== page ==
Posted on Jul 28, 2016
When a loved one is diagnosed with dementia, it is as confusing and confronting for the family as it is for the sufferer. The initial concern is about whether or not your loved one should remain at home. In fact, about 70% of Australians who have been diagnosed with dementia continue to live in the community.
Dementia is an overarching term for a range of medical conditions, some of which progress quite slowly. Caregiving arrangements and the possibility of residential care will be determined by a number of factors.
People in the early stages of dementia will be able to continue life as normal with some assistance. Work with your loved one to identify how his/her abilities are changing and put strategies in place. For example, you might use labels, notes, timers and pill dispensers to help with forgetfulness.
In the middle stages of dementia, more intervention will be needed. There can be changes in physical abilities such as spatial perception and vision. Performing basic tasks may take longer. Dementia sufferers may still prefer to age in place, but family members or in-home carers will be needed to help with housework and ensure safety.
In the later stages of dementia, sufferers lose most of their mental and physical abilities. They need to be cared for 24/7. Families often elect to move their loved one to a specialised facility. The option of palliative care by professionals in the home is also available.
When your loved one is first diagnosed with dementia, hold a family meeting and develop a long-term plan with your loved one. Depending on your personal situation, your loved one may be able to live with a family member. Alternatively, family members can be rostered to assist with housework and take your loved one to medical appointments. Consider the option of hiring an in-home carer to undertake some of these duties. Make sure that your loved one is aware of the arrangements and agrees with future plans such as going into residential care if his or her condition deteriorates considerably.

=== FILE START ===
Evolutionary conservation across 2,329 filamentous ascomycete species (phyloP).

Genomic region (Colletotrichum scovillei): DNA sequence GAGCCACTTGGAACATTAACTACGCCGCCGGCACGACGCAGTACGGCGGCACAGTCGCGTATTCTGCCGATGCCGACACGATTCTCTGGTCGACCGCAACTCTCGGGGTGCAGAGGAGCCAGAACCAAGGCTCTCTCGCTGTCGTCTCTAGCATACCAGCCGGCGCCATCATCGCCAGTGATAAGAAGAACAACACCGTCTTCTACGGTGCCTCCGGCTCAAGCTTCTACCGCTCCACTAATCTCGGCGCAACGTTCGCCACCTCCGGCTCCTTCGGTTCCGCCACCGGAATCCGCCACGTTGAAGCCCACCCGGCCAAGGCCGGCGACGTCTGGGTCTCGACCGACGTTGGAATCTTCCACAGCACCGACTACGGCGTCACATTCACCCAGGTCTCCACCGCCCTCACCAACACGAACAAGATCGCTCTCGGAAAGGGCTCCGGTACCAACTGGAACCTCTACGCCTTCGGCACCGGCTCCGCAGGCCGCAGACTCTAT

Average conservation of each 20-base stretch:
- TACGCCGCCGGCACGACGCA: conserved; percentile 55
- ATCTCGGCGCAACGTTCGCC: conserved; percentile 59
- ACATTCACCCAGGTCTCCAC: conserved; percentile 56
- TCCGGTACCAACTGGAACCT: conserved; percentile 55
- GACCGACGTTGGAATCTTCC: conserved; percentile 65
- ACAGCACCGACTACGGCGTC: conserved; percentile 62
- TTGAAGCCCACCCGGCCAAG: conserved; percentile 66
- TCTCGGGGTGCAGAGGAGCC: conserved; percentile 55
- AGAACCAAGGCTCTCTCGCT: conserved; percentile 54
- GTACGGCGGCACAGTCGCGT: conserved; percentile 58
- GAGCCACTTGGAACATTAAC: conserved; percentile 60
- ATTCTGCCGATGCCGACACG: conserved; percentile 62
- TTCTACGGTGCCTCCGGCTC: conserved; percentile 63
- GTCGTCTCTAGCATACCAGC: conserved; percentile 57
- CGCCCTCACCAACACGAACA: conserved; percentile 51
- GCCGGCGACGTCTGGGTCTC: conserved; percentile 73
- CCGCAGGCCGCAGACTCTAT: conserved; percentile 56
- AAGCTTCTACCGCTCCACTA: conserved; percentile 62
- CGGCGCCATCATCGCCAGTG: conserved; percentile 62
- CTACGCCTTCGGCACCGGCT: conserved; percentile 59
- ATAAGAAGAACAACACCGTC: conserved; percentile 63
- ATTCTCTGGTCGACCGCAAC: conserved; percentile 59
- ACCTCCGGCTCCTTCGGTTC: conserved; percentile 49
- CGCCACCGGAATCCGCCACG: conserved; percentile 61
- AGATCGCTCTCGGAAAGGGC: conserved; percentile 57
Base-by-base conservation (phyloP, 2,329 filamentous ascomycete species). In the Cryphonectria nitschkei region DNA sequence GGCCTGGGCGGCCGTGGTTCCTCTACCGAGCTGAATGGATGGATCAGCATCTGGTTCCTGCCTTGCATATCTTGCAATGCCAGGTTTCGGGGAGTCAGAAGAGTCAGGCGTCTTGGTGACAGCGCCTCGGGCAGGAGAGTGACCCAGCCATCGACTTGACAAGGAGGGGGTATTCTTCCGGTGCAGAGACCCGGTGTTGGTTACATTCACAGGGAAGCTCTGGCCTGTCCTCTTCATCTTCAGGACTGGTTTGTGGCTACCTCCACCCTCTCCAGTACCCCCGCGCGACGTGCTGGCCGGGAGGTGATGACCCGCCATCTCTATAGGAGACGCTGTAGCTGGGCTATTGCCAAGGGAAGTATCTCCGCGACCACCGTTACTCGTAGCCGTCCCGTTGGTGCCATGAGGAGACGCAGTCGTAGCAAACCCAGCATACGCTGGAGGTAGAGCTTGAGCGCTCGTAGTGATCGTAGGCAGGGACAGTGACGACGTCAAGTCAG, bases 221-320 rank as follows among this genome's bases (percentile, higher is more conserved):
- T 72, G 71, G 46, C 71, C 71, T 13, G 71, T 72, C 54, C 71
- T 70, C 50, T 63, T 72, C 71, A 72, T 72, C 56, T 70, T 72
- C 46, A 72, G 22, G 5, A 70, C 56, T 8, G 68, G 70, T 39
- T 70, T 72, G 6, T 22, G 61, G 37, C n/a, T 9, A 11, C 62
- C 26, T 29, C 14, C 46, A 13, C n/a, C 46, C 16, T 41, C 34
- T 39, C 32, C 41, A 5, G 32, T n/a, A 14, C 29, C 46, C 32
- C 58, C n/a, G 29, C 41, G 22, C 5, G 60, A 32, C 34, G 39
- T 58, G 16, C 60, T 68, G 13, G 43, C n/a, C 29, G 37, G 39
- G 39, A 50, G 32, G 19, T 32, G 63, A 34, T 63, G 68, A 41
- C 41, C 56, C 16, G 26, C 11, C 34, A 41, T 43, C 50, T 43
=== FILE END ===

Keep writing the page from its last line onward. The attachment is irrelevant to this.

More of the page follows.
If you and your loved one make the decision that s/he should remain in the community for as long as possible, it will be necessary to make some changes to the living environment. You will need to “declutter” your loved one’s living space in order to help with spatial and visual impairments. Label everything so that your loved one knows what is in every drawer and cupboard. Assistive technologies such as medical alert bracelets, alarms and Smartphones are items which can overcome communication problems and ensure immediate help in an emergency. Your home care service provider can provide advice about making the home environment dementia-friendly. If it isn’t possible to make these changes, you may need to consider alternative care for your loved one.
In metropolitan and larger regional areas there are a range of support services for dementia sufferers. Try to access these as soon as possible. Researchers are constantly seeking new ways to help sufferers such as using assistance dogs. Rural and isolated areas often have few support services and many families decide to help loved ones transition to an aged care facility.